Up-Hill Poem by Christina Rossetti Summary, Notes and Line by Line Explanation in English for Students


“Uphill” is the final poem in Christina Rossetti’s collection of Goblin and other poems, published in 1862. The poem is written in question-and-answer format. Thus, it has two narrators. The poem indicates the journey towards heaven. The uphill refers to the journey of everyone’s life, which ends in death. So, through this poem, the poet has informed the readers that death is universal.

About the poet:

Christina Rossetti is one of the most important female poets of the Victorian era. She not only wrote romantic poems but also excelled in devotional and children’s poems. Initially, she wrote under the pseudonym Ellen Alleyne and contributed seven poems to the pre-Raphaelite journal “The Germ”. Rossetti is well known for her ballads and her religious lyrics. Her poems include symbolism and intense feelings. Rossetti is best known for her work, Goblin Market and Other Poems, which was published in 1862. This collection made Rossetti a significant poet in the Victorian era.

Speaker of the poem:

There are two narrators in the poem. One asks questions, and the other answers them. But it is Rossetti who is asking questions to God. Rossetti has seen so many struggles in her personal life since the 1850s. This poem was written in the year 1858. She was exhausted because of personal life problems. As she is a strong follower of Anglican Catholics, her poems had more spiritual elements in them. In the same way, “Up Hill” is a poem about the journey of a human life from birth to death. She is confused in her journey through life and has found God as a companion to answer her questions.


The poem contains four quatrains in total. Each quatrain has four lines. The poem is written in the form of questions and answers. The speaker asks questions in the first and third lines of each quatrain. The guide answers the question in the second and fourth lines of each quatrain.


The speaker is taking an uphill journey with a guide to help her. As she is new to this journey, she asks many questions to clarify her doubts. The speaker asks the guide about the distance and time to cover the uphill journey. The speaker feels tired and asks for a place to rest herself. When she finds out there will be a roof to protect her, she feels comfort. As she is travelling alone with the guide, she longs to meet other people who are taking this journey.

The guide answers that she could meet them at the inn and assures her that when they find her standing at the door, they will invite her. The speaker has not stopped yet; she asks for a place to get comfort. The guide says that her hard work will pay off at the end of the journey. Finally the speaker asks whether she could get a bed for her. The guide in a positive note said, there will be a place for everyone who has taken this journey.

Poem Analysis:

Lines 1-4:

Does the road wind up-hill all the way?

   Yes, to the very end.

Will the day’s journey take the whole long day?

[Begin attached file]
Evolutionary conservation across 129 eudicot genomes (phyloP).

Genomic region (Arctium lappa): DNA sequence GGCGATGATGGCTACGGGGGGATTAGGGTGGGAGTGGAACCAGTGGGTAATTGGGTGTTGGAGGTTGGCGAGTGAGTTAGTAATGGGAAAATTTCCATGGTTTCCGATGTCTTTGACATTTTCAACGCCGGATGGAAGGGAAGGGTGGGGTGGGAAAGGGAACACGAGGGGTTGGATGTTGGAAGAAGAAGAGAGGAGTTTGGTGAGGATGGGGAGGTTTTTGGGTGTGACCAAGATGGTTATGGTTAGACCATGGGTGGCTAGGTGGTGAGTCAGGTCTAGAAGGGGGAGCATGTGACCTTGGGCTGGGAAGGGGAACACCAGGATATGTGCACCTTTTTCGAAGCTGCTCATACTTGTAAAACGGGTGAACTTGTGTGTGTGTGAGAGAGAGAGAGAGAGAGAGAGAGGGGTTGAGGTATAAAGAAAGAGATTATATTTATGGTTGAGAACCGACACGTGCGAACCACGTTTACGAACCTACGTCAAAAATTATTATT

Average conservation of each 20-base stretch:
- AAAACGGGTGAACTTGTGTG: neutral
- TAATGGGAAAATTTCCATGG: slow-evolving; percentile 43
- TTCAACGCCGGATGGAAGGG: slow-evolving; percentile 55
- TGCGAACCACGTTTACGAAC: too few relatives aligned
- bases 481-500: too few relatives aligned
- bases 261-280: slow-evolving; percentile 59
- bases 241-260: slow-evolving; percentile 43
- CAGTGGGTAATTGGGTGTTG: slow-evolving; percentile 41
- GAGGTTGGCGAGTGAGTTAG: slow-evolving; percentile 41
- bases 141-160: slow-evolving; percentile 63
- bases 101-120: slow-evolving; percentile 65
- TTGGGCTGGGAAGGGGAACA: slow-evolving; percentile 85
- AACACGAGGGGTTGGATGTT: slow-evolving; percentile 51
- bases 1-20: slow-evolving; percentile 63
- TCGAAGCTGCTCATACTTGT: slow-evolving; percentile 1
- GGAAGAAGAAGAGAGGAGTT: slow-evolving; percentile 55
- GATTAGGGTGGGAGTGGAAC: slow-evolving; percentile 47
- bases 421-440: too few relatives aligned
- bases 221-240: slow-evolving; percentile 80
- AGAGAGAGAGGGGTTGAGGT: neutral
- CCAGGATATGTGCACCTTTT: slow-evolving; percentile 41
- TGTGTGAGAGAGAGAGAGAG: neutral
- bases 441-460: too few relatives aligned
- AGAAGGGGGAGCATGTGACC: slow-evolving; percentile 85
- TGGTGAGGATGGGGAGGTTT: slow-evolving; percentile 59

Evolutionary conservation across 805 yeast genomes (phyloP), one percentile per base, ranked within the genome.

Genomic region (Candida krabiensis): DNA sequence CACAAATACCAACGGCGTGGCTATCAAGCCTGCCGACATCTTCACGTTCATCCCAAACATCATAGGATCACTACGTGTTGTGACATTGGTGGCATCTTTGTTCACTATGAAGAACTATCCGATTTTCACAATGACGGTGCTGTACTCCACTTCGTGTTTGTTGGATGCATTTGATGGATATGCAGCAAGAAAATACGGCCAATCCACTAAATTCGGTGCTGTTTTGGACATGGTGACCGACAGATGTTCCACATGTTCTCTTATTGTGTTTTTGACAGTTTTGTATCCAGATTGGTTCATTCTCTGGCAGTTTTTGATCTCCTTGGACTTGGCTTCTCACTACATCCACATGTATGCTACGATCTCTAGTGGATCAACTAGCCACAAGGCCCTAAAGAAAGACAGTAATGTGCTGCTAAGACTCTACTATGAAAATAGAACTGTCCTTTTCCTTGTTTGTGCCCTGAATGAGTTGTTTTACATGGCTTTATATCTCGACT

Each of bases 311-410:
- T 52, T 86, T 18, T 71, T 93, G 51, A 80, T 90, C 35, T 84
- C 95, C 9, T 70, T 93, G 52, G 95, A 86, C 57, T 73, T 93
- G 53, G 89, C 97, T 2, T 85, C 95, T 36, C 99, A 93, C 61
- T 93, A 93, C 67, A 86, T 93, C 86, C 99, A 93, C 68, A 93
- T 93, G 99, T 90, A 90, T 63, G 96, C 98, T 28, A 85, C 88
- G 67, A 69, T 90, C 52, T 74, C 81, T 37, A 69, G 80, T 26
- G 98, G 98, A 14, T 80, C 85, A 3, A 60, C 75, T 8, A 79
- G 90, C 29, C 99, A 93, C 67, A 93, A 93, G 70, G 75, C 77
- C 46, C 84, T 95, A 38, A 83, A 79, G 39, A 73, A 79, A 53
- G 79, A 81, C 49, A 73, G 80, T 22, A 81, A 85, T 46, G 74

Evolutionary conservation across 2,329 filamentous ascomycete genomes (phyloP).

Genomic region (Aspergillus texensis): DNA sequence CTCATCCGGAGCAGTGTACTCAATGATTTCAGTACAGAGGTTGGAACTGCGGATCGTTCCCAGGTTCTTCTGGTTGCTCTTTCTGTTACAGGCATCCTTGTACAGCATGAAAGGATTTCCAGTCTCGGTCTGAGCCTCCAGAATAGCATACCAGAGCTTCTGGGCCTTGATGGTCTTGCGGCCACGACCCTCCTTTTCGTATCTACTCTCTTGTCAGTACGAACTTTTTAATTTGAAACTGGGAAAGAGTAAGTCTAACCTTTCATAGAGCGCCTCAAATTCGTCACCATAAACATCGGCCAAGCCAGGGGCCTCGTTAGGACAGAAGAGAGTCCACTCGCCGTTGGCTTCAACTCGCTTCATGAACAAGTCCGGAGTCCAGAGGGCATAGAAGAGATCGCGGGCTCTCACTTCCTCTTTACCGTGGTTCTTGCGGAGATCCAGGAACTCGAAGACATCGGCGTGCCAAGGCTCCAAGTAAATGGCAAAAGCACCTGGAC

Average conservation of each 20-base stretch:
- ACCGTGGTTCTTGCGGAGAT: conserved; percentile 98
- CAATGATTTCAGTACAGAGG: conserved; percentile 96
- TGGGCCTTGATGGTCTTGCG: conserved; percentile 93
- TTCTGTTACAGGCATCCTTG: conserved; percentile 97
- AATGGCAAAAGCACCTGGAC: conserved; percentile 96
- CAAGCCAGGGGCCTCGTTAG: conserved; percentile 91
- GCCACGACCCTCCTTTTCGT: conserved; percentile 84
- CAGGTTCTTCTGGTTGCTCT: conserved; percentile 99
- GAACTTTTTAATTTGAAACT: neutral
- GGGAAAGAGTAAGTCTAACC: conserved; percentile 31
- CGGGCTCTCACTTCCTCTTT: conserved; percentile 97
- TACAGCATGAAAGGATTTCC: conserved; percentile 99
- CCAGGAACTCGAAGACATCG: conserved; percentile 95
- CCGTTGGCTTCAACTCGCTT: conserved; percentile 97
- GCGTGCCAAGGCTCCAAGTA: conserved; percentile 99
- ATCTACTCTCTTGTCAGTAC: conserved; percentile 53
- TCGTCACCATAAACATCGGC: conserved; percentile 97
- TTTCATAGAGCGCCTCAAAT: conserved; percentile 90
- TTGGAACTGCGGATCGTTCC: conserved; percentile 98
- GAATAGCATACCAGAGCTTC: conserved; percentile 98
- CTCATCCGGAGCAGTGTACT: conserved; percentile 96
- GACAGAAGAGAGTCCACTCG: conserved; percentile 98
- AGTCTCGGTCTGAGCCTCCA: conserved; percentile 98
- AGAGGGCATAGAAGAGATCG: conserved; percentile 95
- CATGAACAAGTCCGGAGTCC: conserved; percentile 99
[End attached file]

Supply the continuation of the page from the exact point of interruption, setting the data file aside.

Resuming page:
From morn to night, my friend.

The speaker is asking whether the life journey proceeds with struggles and pain until the end. The guide answers that the journey will contain all the elements, including joy and pain, until the end of life. The speaker is tired of travelling with struggles in her life. So, she asks the guide about the timeframe for the struggle to end. To which guide answers, it is a part of life to face struggles in certain circumstances throughout the day.

Lines 5-8:

But is there for the night a resting-place?

   A roof for when the slow dark hours begin.

May not the darkness hide it from my face?

   You cannot miss that inn.

The speaker is unhappy with the answer and desires to take a rest from her uphill journey. The guide answers that she will be protected by a roof when it is time to take a rest on the journey. The speaker is upset and wants to get away from the problems on her journey. To which guide answers, one cannot miss that part in their life.

Lines 9-12:

Shall I meet other wayfarers at night?

   Those who have gone before.

Then must I knock, or call when just in sight?

   They will not keep you standing at that door.

The speaker asks the guide whether she could meet other people during the trip. The guide replies that she can meet the people who have gone before her. The speaker is confused about how to approach them. The guide helps her by saying that once they reach the inn, the people will invite them inside.

Lines 13-16:

Shall I find comfort, travel-sore and weak?

   Of labour you shall find the sum.

Will there be beds for me and all who seek?

   Yea, beds for all who come.

As the speaker is so tired, she longs to find comfort. The guide responded that her efforts would be rewarded in the end. Finally, the speaker asks whether she will have a place to sleep. According to the guide, there will be beds for everyone coming to the inn.


The inn:

 The inn is the symbol of a resting place. The term can also suggest heaven. Because throughout the uphill journey, the speaker gets tired of the continuous struggles. Once he completes the task with willpower and hard work,He reaches the destination of having a peaceful life in heaven.

Up-hill Journey:

Up-hill journey symbolises the journey to heaven. In this journey, they find many circumstances. They get joy, pain, and struggles. Sometimes they even commit sins. But the one who completes this journey with the help of God is permitted to have a place in heaven. 


Thus the poem “Up-Hill” by Christina Rossetti is an allegorical poem.